How Much to Pay for an Engagement Ring
“How much do I need to spend on an engagement ring?” often precedes asking your partner to marry you. The question has no straightforward answer because the matter is that of the heart and personal finance. To be fair, you are not the only one baffled about the ballpark figure to go around when shopping for the most exquisite ring that will make its wearer the happiest in the world.
As you research, speak with friends or ask random people on the internet, you will come across lots of opinions, including the exact dollar amount you are allowed to spend. It is hard to find real advice because your circumstances are unique, and you know your spending capacity best.
To help you, here are certain rules that shed light on the matter and, hopefully, lead you to an informed decision.
Rule no. 1: Forget about the “X months’ worth of salary” rule
A company struck gold when its marketing campaign about dedicating two months of one’s salary to an engagement ring stuck with people ever since. This “rule” is a myth and a foregone conclusion if you have student loans and are sorting your life at the moment.
If you look at the historical data from the U.S. Census Bureau, people are marrying late into their 20s, which is often spent adjusting to work, finding a career path, etc. For men, their median age to get married is 29.8 years old, which is slightly older than the median of 26.1 years old back in 1980. Women have a similar trend in which they get hitched at 27.8 years old, older than their counterparts in 1890, who said “I do” at 22.
Rule no. 2: Learn from Jay-Z
Jay-Z is a rapper, a pop-culture icon and a personal finance guru, if you pay attention to his lyrics about money. One quote that is widely attributed to him is “You can’t afford something unless you can buy it twice.”
The mantra does not apply to every expense in life, but it can serve as a gentle reminder for significant purchases, like a ring. You can shell out $3,000 for the ring, but can you buy it again? If you answer yes, then you can afford it. Otherwise, you may have to draw a more realistic budget.
Rule no. 3: Save for the ring
You know that hard facts and numbers can fly out the window when emotions get into the picture. Engagement rings are primary examples of emotional purchases; they are never meant for investments. And the ring’s price often plays secondary to the joy of seeing your partner happy and satisfied.
Against that backdrop, you may as well prepare for the purchase. You can save up for the full price or the down payment and finance the rest. For starters, set up an automatic savings plan in which a portion of your earnings goes straight to your bank account regularly.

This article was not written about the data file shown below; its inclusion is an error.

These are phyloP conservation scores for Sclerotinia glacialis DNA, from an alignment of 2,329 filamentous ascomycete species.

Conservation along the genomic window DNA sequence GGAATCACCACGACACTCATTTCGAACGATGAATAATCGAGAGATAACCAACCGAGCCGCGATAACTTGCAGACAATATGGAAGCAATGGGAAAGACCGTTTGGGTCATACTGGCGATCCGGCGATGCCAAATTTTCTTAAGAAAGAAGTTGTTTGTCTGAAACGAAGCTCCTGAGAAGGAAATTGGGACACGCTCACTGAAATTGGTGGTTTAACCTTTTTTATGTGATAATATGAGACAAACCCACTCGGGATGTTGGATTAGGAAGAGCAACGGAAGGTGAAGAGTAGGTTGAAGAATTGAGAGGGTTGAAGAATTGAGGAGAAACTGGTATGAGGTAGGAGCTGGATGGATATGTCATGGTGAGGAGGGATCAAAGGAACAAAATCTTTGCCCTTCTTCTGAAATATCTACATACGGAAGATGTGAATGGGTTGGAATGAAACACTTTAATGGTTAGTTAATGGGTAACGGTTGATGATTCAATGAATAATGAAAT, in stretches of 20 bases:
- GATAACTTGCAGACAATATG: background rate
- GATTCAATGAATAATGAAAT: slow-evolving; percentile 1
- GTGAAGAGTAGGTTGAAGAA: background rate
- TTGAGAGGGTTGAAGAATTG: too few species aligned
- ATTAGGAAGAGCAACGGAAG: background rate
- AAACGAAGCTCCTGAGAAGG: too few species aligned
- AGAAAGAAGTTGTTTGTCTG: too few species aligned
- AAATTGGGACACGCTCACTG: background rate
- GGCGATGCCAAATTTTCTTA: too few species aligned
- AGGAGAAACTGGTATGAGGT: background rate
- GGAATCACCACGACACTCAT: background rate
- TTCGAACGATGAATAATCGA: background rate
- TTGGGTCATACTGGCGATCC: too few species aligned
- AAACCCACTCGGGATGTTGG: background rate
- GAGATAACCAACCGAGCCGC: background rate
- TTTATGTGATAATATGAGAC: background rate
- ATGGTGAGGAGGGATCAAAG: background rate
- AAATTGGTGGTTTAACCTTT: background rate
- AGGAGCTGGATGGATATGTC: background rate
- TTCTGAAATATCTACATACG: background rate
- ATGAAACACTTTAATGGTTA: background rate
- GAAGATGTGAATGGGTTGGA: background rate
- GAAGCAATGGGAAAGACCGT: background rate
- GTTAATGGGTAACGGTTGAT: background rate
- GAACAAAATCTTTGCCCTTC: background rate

Rule no. 4: Ask your partner outright
Another tradition about engagement rings is that they ought to be kept a surprise until the big reveal. It is a great idea with some loopholes, mainly that the intended recipient of the ring may not like it. This uncertainty makes buying an engagement ring a lot more complicated than it is.
The only way to get past it is by asking the person who will eventually wear the ring. Ask them about their preferred diamond shape, style and setting. It is also the opportune time to broach the subject of budget so you are on the same page. You can keep mum about the engagement date.
Rule no. 5: Always compare
Go online first to check how diamond engagement rings are priced. Online jewelers are known to price their products lower than physical or local stores do. You may be able to use the price points online as leverage to negotiate.
Visit the jewelers’ store to look at the rings. Armed with the knowledge of what your partner wants, it won’t be too difficult to find the perfect fit for your partner. It also pays to know about the 4 Cs (i.e., cut, carat, color and clarity) of diamonds before you step into the store. This reduces the likelihood of being talked into buying a ring that exceeds your budget.
Size still matters
Good thing that you are doing what you can in earnest to get your significant other only the best engagement ring within your means. If there is one last bit that you must know, it is that size matters.
Of the four Cs, carat is the closest associated with the size, although it refers to the weight of the diamond. A two-carat diamond ring, for example, is bigger than its one-carat counterpart and is also more expensive. The size, as accentuated with the classic solitaire setting, makes two-carat diamond rings a popular and sparkling choice. You can shop online to find this diamond ring that will make your partner say “Yes.”
This article aims to help you with certain aspects of your decision to find the amount you are most comfortable with for the engagement ring. The ring holds so much significance and effect on your future lives that it merits a hard look at your finances and an eye for beauty and sparkle.